FAQ Last updated on 05/18/16

What is the cache, where is it, and why is it used?

The cache is a collection of files and directories used to store transient data required for deploying or rolling back a patch; newly created files, .patch patch files, and files to be deleted are all stored inside the cache. The cache is also used when attempting to repair a corrupt version.

The cache can be found inside the .kzh/cache folder in the application's root directory.

Note that the cache is emptied (or purged) once Karazeh is done deploying a patch (regardless of the state), so users won't have to worry about wasted space becaue there won't be any.

Can users mess with the cache? Is it harmful?

Nothing stops them from deleting the cache or tampering with files inside of it as it is a visible and writable folder. Usually it is harmless unless Karazeh gets abnormally terminated and it needs to perform a rollback from a corrupt version.

What happens if the patcher was interrupted, killed, or somehow terminated while doing its work?

When Karazeh starts its patching routines, it probes the cache, and if the cache turns out not to be empty, that indicates that Karazeh was interrupted abnormally the last time it was run.

Once it is determined that a patch was being applied, Karazeh attempts to identify its last known version which is stored in the cache[1] right before any patch is applied (and removed once the patch is successfully deployed, or rolled-back).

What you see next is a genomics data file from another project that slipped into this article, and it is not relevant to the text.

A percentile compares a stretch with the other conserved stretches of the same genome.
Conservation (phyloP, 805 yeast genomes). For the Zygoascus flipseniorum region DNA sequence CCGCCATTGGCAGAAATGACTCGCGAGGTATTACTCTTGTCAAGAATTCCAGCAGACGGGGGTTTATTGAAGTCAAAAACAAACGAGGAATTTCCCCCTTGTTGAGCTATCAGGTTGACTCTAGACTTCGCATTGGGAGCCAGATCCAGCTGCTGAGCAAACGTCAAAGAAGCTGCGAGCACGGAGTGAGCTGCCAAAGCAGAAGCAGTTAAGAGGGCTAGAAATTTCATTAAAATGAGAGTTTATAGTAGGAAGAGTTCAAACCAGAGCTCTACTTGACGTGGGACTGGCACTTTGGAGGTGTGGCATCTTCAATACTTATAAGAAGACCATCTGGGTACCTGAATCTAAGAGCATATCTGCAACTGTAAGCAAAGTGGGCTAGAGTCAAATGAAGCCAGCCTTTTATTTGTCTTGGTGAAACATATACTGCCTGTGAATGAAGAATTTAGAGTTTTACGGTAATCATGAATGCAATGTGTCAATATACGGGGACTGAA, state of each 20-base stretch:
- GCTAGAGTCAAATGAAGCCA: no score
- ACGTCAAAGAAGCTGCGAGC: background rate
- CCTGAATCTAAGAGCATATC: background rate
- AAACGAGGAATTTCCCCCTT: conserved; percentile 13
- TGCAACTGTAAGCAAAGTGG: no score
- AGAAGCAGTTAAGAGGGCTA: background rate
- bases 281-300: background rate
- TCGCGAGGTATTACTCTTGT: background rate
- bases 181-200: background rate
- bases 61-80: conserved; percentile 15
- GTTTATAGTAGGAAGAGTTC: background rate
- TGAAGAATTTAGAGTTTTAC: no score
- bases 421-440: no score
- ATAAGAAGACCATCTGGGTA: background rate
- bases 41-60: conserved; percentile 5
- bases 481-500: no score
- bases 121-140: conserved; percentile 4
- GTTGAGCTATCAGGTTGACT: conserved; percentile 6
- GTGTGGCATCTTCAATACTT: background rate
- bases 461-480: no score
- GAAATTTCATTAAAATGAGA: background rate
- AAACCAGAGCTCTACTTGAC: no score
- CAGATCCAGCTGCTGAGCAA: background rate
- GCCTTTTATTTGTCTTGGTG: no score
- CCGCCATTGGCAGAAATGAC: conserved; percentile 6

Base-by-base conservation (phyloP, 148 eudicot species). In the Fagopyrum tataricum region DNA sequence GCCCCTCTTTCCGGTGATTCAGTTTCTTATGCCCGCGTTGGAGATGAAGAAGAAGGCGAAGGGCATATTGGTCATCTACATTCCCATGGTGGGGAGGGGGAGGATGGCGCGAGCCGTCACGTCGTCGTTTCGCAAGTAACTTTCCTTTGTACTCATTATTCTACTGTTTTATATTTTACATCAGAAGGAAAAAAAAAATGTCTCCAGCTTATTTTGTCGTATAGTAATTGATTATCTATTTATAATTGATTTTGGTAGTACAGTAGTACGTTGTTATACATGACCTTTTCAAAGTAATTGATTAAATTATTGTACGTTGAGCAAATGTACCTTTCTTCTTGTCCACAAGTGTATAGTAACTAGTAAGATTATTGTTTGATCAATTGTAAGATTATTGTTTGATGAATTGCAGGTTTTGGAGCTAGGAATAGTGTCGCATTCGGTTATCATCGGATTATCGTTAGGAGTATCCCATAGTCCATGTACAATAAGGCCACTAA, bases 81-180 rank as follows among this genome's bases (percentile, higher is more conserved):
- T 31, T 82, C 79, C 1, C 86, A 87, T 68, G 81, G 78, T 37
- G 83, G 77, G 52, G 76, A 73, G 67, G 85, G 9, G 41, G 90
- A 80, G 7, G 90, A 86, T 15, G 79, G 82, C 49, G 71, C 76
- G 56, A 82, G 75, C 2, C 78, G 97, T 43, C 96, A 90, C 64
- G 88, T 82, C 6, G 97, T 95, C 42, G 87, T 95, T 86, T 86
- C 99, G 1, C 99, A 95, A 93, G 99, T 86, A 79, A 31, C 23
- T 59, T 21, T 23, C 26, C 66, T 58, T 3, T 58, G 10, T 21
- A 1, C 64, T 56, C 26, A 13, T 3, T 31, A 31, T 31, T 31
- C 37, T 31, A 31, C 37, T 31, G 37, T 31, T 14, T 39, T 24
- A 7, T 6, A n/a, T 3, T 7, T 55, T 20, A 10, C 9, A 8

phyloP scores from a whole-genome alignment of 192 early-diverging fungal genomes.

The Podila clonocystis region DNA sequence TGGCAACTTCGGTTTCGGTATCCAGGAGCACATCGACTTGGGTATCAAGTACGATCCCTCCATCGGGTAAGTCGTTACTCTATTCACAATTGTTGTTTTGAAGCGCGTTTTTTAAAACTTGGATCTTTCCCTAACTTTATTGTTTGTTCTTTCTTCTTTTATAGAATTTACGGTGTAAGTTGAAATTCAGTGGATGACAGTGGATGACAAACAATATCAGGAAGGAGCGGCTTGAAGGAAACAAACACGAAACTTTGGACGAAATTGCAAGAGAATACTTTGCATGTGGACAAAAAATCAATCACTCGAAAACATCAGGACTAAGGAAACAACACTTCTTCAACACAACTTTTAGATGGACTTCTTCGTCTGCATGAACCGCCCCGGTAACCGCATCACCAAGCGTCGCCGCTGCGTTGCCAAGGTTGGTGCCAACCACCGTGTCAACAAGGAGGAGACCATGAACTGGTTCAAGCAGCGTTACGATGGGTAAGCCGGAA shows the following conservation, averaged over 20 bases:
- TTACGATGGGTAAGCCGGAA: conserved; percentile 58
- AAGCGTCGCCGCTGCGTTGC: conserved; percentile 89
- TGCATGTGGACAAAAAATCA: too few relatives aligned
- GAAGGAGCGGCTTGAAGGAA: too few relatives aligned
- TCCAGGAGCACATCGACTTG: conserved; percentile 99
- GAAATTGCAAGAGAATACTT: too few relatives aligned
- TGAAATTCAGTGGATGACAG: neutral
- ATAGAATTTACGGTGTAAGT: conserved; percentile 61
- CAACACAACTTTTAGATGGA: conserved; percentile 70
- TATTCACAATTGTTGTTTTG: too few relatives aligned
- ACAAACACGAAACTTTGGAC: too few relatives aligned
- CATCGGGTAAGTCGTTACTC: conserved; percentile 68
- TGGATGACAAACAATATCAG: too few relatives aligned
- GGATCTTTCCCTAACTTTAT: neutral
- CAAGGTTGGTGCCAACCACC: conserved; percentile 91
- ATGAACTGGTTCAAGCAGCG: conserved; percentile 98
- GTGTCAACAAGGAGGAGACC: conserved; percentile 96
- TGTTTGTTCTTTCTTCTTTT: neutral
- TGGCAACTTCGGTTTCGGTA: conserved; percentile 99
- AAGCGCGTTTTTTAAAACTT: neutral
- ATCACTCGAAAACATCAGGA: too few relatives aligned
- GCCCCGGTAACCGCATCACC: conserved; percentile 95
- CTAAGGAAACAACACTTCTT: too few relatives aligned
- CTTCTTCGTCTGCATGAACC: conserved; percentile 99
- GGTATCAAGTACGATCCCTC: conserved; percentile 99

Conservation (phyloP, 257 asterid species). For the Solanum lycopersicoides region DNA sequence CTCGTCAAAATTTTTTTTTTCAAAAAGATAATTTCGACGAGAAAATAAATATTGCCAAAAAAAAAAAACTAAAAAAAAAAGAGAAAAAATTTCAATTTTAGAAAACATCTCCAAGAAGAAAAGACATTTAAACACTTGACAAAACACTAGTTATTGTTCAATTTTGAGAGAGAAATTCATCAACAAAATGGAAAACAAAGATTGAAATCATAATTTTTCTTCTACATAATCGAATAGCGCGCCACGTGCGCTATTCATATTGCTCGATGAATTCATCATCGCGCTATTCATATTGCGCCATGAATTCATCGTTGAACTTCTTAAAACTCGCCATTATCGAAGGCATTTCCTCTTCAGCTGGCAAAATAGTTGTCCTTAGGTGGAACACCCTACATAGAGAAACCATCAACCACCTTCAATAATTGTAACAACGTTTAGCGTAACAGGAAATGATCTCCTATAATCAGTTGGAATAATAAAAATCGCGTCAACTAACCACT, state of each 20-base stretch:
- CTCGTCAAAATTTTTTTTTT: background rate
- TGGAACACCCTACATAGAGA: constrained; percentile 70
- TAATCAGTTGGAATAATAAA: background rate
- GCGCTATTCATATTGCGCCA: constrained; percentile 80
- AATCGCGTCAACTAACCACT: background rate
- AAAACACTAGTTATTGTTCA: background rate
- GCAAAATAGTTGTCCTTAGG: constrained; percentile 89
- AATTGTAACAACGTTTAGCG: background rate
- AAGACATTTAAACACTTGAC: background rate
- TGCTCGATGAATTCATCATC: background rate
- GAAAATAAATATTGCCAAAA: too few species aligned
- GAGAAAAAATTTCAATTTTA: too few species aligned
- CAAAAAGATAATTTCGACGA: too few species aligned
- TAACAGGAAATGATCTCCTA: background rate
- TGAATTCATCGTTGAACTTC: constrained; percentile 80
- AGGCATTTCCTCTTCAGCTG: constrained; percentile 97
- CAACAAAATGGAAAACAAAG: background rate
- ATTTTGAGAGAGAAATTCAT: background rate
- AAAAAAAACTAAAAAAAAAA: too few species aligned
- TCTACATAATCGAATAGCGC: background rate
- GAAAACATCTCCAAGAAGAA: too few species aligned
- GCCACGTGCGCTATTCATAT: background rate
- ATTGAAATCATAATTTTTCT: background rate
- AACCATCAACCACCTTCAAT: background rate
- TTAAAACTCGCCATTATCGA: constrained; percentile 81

Now that the original version is identified, Karazeh will fetch the version manifest, and download the release version for the one that comes right after the original one (which is the patch that had been interrupted). Using that manifest, it resumes the procedure as it normally does: it will first roll-back all the changes, then stage, deploy, and purge.

[1] The reason the patcher does not in this case identify the version using the version manifest as it normally does is because the identity files might have been changed during the last patch, and then checksum-ming those files would result in an identity that corresponds to no valid release!

What happens if a patch file could not be downloaded?

If the file's integrity was mismatched (the expected checksum or filesize of the original file didn't match the downloaded one) then the download is retried up to a configurable number of times. If it still fails, or none of the patch servers could be contacted, the patcher performs a roll-back.

What happens if something goes wrong while patching?

For every operation that's "comitted" in a single Karazeh patch there's a rollback procedure that undoes it. This design allows for a robust and determinate behavior.

For example, if a delete operation was committed at some point while patching (and its target file or directory was effectively deleted) while a later operation fails and the patch needs to be rolled back, the deleted target will be properly restored.

This page was authored by Ahmad Amireh, and was last updated on the 18th of May, 2016.